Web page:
What the fuck–he knew this had to be bullshit, she’s just like all the other reporters, James says, getting up from the couch in frustration. That’s just it, she’s NOT like all the other reporters, Lois says… in a sense, she became a reporter just to get to this moment. To speak with him. Sure, she lied to him about believing that he didn’t commit the crime, but she knew that was the only way he’d agree to meet her, and she NEEDED to meet him face to face, she feels that there is a connection, a…bond between them, Lois continues. He didn’t- he begins. She waves him off. There’s no need to put on any masks anymore, he can be his true self around her. She’s here because she wants him to tell her—no, SHOW her, everything about that night, Lois continues breathlessly. She seems to be getting turned on as she speaks, but she exhales sharply as she finishes her last sentence, betraying a nervousness underneath her bluster of passion. This nervousness passes almost immediately, and James is too distracted to notice the subtle inconsistencies in Lois’s demeanor. What kind of a sick fucking fantasy is this?! James asks incredulously. It’s no fantasy, it’s what she came here to share with him, Lois says. No, he can’t do that, James says, shaking his head. Please!, Lois says fiercely, grabbing at his shirt. She needs to know!, Lois says feverishly, practically banging on his chest. He pulls her hands away from him. Stop this!, he says, resisting. ‘SHOW. ME.’ she enunciates firmly, bringing her face inches away from his. He can’t resist anymore. ‘Is this what you want?! Is THIS WHAT YOU WANT?!’ James yells, ripping her blouse open roughly, the buttons hitting the floor. ‘Yes, oh god yes,’ gasps Lois.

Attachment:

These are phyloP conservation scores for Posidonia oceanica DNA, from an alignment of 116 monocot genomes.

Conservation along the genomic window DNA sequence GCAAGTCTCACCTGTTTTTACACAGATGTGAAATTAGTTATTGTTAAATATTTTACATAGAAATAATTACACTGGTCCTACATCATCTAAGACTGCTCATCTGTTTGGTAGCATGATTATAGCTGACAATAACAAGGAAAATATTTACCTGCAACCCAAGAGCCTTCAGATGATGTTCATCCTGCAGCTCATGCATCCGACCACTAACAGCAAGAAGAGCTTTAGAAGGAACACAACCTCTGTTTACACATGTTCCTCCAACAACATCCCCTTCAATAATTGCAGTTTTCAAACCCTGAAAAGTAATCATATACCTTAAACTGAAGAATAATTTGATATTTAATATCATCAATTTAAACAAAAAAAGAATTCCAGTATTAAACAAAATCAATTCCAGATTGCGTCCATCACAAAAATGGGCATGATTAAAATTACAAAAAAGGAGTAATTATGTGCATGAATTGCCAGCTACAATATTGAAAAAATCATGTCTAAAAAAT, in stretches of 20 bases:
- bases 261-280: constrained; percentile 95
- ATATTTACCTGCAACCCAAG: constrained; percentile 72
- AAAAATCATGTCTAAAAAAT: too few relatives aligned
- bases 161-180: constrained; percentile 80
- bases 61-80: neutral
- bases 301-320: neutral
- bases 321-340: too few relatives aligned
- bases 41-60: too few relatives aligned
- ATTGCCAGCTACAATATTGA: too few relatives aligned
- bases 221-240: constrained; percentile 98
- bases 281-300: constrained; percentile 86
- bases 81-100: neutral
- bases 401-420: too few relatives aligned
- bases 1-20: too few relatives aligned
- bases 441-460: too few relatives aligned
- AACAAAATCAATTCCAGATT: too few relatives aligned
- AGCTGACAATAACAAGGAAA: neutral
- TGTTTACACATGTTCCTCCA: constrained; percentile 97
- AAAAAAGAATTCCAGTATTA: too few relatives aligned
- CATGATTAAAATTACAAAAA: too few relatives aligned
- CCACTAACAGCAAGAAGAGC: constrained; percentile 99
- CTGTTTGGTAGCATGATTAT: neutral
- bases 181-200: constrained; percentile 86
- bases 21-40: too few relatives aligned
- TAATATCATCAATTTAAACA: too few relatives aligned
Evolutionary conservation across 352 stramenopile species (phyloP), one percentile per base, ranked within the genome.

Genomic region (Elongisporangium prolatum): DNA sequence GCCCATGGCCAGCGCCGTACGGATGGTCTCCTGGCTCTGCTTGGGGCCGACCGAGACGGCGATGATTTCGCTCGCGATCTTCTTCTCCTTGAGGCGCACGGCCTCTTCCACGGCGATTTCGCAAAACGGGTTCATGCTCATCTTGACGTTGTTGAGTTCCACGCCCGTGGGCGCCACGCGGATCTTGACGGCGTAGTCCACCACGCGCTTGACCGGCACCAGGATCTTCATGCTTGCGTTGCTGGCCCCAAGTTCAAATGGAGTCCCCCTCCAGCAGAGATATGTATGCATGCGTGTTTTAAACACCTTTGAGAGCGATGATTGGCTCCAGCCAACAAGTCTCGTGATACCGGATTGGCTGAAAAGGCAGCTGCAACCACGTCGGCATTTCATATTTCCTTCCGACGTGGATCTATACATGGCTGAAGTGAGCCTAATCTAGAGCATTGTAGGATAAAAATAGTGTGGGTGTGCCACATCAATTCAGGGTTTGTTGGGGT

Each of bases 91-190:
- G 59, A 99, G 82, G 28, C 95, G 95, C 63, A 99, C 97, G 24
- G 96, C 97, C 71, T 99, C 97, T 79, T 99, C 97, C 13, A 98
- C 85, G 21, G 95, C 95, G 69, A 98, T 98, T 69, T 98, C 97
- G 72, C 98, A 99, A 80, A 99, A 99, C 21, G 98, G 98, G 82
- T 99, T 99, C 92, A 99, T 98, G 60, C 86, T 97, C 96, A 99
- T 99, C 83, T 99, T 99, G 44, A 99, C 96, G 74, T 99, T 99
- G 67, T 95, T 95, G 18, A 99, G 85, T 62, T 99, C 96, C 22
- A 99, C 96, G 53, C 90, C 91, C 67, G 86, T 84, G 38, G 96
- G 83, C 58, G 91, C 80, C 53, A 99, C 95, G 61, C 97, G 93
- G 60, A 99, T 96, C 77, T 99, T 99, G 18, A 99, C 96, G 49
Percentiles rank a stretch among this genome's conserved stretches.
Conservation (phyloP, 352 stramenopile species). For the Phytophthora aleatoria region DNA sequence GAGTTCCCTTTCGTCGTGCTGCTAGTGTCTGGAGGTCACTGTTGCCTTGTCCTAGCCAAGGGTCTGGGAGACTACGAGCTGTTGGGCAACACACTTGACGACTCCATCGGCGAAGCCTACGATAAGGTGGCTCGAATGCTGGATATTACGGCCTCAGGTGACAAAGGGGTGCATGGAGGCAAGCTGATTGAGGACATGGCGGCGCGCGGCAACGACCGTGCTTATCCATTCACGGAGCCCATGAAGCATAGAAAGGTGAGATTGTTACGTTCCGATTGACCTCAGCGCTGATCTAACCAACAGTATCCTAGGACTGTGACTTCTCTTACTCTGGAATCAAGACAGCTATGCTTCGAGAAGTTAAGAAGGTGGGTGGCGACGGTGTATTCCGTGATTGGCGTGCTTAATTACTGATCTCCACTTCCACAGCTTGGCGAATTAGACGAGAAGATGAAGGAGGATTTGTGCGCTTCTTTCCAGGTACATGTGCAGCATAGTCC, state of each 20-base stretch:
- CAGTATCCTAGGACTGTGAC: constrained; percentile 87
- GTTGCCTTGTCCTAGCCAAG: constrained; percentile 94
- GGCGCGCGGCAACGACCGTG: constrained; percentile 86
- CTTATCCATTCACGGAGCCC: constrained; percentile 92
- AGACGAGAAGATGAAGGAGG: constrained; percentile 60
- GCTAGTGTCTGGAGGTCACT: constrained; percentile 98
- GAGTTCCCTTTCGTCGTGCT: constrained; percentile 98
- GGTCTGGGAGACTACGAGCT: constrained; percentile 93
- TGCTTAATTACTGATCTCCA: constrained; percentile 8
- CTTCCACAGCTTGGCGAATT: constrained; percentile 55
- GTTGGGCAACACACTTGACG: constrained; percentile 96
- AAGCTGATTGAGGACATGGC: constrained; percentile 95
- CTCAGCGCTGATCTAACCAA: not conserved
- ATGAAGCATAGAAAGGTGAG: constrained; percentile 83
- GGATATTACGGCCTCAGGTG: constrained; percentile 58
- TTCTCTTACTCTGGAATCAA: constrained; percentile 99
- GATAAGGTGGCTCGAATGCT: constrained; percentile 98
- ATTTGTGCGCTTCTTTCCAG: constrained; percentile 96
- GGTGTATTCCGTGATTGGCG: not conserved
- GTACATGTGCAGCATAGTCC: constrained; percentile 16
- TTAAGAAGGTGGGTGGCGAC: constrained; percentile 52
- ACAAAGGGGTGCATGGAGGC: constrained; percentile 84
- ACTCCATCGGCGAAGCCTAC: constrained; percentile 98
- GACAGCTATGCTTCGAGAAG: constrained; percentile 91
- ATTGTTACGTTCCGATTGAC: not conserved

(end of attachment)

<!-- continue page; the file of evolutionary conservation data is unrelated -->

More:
As he tears her clothes off and buries his face hungrily in Lois’ pink pussy, Stinson unleashes his inner-maniac. Will Lois get more than she bargained for? Maybe…but what James doesn’t know is that Lois has a secret of her own…